Grabbed by God
In many ways, being ex-gay is even more difficult than being gay. Many people in the Anglican Church see homosexual orientation as unchangeable, so they find my story politically incorrect and are quick to dismiss it: they tell me that I was never homosexual, or that I am still homosexual and living in denial. But I know where I have been, and I know what the Lord has done in my life. Mine is a story of God’s transforming power at work in my life.
I have spoken up and told my story whenever invited to do so, as a plea for a safe place in the Church for those who wish to come out of homosexual lifestyles. It is simply false to assume that all who experience same-sex attraction would like the Church to affirm their sexual orientation. On the contrary, many are trying to live chastely, despite societal encouragement and even pressure on them to embrace a gay or lesbian identity and to act out sexually outside marriage. For them especially, it is absolutely essential that the Church keeps upholding the message that our God is an awesome God who can utterly transform our lives.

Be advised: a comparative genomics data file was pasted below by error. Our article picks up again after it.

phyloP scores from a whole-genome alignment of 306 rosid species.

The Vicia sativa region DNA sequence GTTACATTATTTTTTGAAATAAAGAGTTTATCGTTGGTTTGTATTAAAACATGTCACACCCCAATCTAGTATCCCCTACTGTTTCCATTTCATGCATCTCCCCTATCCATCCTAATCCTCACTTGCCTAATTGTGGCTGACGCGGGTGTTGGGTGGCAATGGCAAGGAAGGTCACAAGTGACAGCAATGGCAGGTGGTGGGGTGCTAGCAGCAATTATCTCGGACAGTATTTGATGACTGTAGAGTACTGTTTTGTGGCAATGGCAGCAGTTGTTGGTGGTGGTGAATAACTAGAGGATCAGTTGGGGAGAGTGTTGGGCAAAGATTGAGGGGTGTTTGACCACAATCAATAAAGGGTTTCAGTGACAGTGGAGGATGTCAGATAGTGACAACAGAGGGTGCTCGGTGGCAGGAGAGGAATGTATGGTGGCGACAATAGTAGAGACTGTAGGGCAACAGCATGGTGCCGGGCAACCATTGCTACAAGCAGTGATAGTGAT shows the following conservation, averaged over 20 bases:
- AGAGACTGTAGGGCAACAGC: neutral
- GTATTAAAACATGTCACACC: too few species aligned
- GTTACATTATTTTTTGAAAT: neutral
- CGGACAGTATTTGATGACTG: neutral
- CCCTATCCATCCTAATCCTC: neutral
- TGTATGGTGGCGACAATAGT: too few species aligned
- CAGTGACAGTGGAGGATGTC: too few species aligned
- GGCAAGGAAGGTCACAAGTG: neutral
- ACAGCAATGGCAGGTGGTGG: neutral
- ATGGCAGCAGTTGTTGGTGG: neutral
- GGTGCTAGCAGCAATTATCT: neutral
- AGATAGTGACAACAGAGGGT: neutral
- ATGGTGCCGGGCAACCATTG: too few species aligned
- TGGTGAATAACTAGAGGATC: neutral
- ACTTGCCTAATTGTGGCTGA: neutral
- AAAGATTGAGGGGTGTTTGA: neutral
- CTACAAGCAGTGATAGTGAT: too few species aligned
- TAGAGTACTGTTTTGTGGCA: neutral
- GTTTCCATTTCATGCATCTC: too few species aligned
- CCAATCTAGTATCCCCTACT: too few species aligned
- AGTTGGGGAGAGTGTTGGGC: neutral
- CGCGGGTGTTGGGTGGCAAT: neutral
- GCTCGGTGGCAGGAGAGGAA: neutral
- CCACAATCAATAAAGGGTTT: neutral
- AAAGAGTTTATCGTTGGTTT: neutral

“I Should Have Been a Boy”
As far back as I can remember, I had a feeling that I was different: I was a missionary’s kid growing up in Japan, but also I believed I was God’s mistake, a boy in a girl’s body. My father had wanted a boy, and when I was born he had to check me over twice. I grew up feeling I was a great disappointment to him. Today I believe he actually passed on the feeling to me that l was a mistake. I identified with the males around me: I played with my three brothers, and most of my friends were boys. I developed some masculine mannerisms and speech patterns.